Okizu (oak-eye-zoo) comes from the Sioux language and means unity, to come together, to heal from a hurt, to make whole.
The mission of Okizu is to provide peer support, respite, mentoring, and recreational programs to meet the needs of all members of families affected by childhood cancer.
For 35 years, Okizu has been committed to the continuing support of the Oncology, Siblings, Family, Bereavement, and Teens-N-Twenties programs. These programs are the result of a collaborative effort between Okizu and the pediatric oncology treatment centers in Northern California. The specific purpose of Okizu is to operate peer support programs for children and families affected by childhood cancer based on the community-forming nature of a residential camp experience.
Children who are diagnosed with cancer miss a normal childhood. Their illness, treatment, and complications can keep them from enjoying activities that often are taken for granted. And yet these children, like all children, need the opportunity to grow, experiment, and discover independence. Okizu began with the belief that a residential camp can be an ideal setting for children struggling with cancer to explore and enjoy a normal life experience, while interacting with others who truly understand their illness.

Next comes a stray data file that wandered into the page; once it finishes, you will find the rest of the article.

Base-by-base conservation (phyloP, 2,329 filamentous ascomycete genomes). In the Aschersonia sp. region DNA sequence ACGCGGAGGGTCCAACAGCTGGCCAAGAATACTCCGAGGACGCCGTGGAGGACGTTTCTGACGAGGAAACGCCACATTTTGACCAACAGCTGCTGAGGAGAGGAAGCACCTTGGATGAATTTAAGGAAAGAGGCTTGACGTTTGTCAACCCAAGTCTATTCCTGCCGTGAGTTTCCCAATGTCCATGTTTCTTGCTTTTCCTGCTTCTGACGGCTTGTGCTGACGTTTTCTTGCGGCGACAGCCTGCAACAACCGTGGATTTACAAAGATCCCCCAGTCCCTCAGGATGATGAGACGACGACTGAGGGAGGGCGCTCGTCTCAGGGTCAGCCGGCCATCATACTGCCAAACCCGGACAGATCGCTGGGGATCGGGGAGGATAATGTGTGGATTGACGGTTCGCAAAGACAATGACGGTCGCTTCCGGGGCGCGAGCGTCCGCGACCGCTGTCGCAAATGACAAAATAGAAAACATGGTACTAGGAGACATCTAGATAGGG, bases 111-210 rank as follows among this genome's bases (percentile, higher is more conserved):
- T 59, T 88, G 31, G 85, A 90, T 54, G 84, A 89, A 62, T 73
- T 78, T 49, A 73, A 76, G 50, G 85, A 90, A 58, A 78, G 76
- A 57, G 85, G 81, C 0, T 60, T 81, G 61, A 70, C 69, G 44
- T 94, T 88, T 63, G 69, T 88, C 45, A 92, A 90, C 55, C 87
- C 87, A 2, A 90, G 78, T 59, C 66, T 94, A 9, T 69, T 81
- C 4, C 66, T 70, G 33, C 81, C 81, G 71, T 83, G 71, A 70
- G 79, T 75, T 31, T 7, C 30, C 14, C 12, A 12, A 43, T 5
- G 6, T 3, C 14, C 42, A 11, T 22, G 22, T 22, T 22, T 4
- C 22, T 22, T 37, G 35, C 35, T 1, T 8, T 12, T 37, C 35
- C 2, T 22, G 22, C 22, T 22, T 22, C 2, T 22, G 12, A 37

We quickly learned that all family members, including the ill child, parents, and siblings, are impacted in powerful and unique ways by childhood cancer. The opportunity for interactions with true peers and the strong sense of community fostered by a residential camp environment provide valuable emotional and practical support for continuing the cancer journey, while also allowing everyone to take a break from their routine and have a great time.
Okizu is more than a summer camp. We work with all of our partners, from volunteers to national medical institutions, to reach and support those we serve, all year-round, and whenever we are needed.
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